Introduction: Evidence-based psychotherapies for borderline personality disorder (BPD) are lengthy, posing a barrier to their access. Brief psychotherapy may achieve comparable outcomes to long-term psychotherapy for BPD. Evidence is needed regarding the comparative effectiveness of short- versus long-term psychotherapy for BPD. Objective: The aim was to determine if 6 months of Dialectical Behavior Therapy (DBT) is noninferior to 12 months of DBT in terms of clinical effectiveness. Methods: This two-arm, single-blinded, randomized controlled noninferiority trial with suicidal or self-harming patients with BPD was conducted at two sites in Canada. Participants (N = 240, M (SD)age = 28.27 (8.62), 79% females) were randomized to receive either 6 (DBT-6) or 12 months (DBT-12) of comprehensive DBT. Masked assessors obtained measures of clinical effectiveness at baseline and every 3 months, ending at month 24. DBT-6 and DBT-12 were outpatient treatments consisting of weekly individual therapy sessions, weekly DBT skills training group sessions, telephone consultation as needed, and weekly therapist consultation team meetings. Results: The noninferiority hypothesis was supported for the primary outcome, total self-harm (6 months: margin = −1.94, Mdiff [95% CI] = 0.16 [−0.14, 0.46]; 12 months: margin = −1.47, Mdiff [95% CI] = 0.04 [−0.17, 0.23]; 24 months: margin = −1.25, Mdiff [95% CI] = 0.12 [−0.02, 0.36]). Results also supported noninferiority of DBT-6 for general psychopathology and coping skills at 24 months. Furthermore, DBT-6 participants showed more rapid reductions in BPD symptoms and general psychopathology. There were no between-group differences in dropout rates. Conclusions: The noninferiority of a briefer yet comprehensive treatment for BPD has potential to reduce barriers to treatment access.
Borderline personality disorder (BPD) is a serious and prevalent disorder [1-3] associated with high mortality [4, 5] and healthcare utilization [6, 7]. Practice guidelines recommend psychotherapy as the first-line treatment for BPD [8-10], but treatment access is often limited. Increasingly, due to concerns about treatment length and cost, shorter therapies (6 months or less) are being utilized in clinical settings in many countries. A sufficient duration of therapy for BPD, however, remains unknown.
Dialectical behavior therapy (DBT)  is a comprehensive program for BPD with efficacy (relative to treatment as usual) established by several randomized controlled trials [12-14]. Three studies have examined brief, 6 months of comprehensive, standard DBT for adult patients diagnosed with BPD. Findings generally supported the effectiveness or efficacy of 6 months of DBT compared with various control conditions [15-17]. In studies evaluating the effectiveness of 6 months of DBT for BPD, sample sizes ranged from 20 to 73, and only one study required recurrent self-harm or suicidality as an inclusion criterion . No studies have compared 12 months of DBT to briefer DBT. A briefer, yet demonstrably noninferior form of DBT, would be less costly, easier to implement, and more accessible to patients requiring treatment. The FASTER study (The F easibility of a S horter T reatment and E valuating R esponses) compared the clinical and cost-effectiveness of 6 (DBT-6) versus 12 months (DBT-12) of DBT for chronically suicidal or self-harming individuals with BPD.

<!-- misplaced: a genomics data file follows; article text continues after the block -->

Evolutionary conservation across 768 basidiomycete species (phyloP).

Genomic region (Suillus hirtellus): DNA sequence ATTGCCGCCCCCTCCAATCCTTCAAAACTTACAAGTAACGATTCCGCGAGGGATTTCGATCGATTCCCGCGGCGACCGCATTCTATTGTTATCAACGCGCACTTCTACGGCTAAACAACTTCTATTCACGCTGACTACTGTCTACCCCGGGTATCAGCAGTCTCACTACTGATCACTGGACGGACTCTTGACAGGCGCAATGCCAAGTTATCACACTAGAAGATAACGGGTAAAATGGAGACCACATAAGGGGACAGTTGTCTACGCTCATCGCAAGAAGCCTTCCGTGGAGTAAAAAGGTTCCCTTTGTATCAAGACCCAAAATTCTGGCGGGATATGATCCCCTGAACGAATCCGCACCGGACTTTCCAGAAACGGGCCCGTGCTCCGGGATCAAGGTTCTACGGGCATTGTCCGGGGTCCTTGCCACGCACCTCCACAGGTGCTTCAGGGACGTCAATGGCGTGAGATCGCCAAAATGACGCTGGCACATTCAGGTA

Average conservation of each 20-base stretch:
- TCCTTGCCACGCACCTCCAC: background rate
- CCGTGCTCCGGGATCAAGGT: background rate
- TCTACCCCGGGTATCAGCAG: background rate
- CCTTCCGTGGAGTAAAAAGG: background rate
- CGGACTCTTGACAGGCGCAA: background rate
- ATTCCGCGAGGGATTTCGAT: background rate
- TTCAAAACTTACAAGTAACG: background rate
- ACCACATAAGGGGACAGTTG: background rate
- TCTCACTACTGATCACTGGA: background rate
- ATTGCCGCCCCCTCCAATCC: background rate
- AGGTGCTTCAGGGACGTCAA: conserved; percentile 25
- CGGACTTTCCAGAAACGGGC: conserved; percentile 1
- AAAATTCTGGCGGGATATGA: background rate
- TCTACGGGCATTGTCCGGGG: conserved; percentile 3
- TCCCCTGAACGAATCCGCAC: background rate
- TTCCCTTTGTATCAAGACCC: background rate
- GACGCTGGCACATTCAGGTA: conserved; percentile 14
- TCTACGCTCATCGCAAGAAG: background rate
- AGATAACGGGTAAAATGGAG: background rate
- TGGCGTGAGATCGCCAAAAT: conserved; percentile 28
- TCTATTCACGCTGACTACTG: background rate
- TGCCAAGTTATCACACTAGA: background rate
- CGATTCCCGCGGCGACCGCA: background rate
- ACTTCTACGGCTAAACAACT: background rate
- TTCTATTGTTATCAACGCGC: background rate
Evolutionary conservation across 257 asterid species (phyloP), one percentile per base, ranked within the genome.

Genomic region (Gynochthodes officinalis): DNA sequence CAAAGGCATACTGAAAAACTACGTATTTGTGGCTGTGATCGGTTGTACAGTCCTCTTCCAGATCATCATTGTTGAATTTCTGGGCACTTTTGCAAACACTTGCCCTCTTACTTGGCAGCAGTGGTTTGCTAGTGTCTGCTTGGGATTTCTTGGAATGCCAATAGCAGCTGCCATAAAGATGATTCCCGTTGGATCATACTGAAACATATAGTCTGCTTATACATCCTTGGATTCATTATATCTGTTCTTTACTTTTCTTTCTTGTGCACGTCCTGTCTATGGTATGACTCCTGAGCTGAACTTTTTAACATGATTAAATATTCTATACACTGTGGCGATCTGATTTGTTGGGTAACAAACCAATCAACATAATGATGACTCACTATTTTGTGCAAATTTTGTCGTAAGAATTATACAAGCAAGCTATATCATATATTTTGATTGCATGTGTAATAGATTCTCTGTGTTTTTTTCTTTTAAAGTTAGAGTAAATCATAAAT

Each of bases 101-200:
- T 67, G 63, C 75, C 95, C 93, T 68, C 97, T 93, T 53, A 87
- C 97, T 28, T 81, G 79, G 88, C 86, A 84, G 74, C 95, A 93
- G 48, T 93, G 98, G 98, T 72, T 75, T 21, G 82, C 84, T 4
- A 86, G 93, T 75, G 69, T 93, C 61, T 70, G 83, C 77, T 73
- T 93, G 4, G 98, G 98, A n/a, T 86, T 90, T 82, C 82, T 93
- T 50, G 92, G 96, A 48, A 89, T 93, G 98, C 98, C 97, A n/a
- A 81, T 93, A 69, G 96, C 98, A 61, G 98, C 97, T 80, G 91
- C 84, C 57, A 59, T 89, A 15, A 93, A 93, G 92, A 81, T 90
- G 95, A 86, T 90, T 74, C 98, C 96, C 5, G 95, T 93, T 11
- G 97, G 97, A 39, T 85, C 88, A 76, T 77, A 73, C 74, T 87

The FASTER study had several aims. The primary aims of the study were to examine the clinical- and cost-effectiveness of DBT-6 versus DBT-12. An additional aim was to identify patient characteristics that moderate response to DBT-6 versus DBT-12. This paper presents the results related to the clinical effectiveness of DBT-6 to DBT-12. Cost-effectiveness, health care utilization (e.g., changes in emergency room visits), and findings from moderator analyses will be presented elsewhere.
Materials and Methods
The detailed study trial protocol describing the methodologic details of the FASTER trial is published elsewhere .
The study protocol was approved by ethics review boards at each site. Participants provided written informed consent after receiving a complete description of the study prior to randomization. An independent data safety monitoring board, whose members were masked to treatment assignment, regularly reviewed the study data for participant safety, study conduct, and adverse events (AEs).
This was a 2-arm, randomized, single-blind noninferiority clinical trial conducted at the Center for Addiction and Mental Health (CAMH) in Toronto, ON, Canada and Simon Fraser University (SFU) in Burnaby, BC, Canada.
Inclusion criteria were as follows: a Diagnostic and Statistical Manual Version IV (DSM-IV) diagnosis of BPD ; age 18–60 years; at least two episodes of suicide attempts or nonsuicidal self-injury (NSSI) in the past 5 years, including one or more within the past 2 months; proficiency in English; and valid provincial health insurance in Ontario or British Columbia during the past year. Exclusion criteria included a DSM-IV diagnosis of bipolar I disorder, dementia, and/or a psychotic disorder; a serious physical health issue with anticipated hospitalization in the next year; IQ of 70 or less; at least 8 weeks of DBT in the last year; and plans to move out of the province during the trial.
All participants self-referred to the trial and received study details from treatment waitlists at each site, advertisements, and/or clinicians. Study enrollment occurred between February 2015 and June 2017. The last follow-up visit took place in July 2019.
Randomization and Masking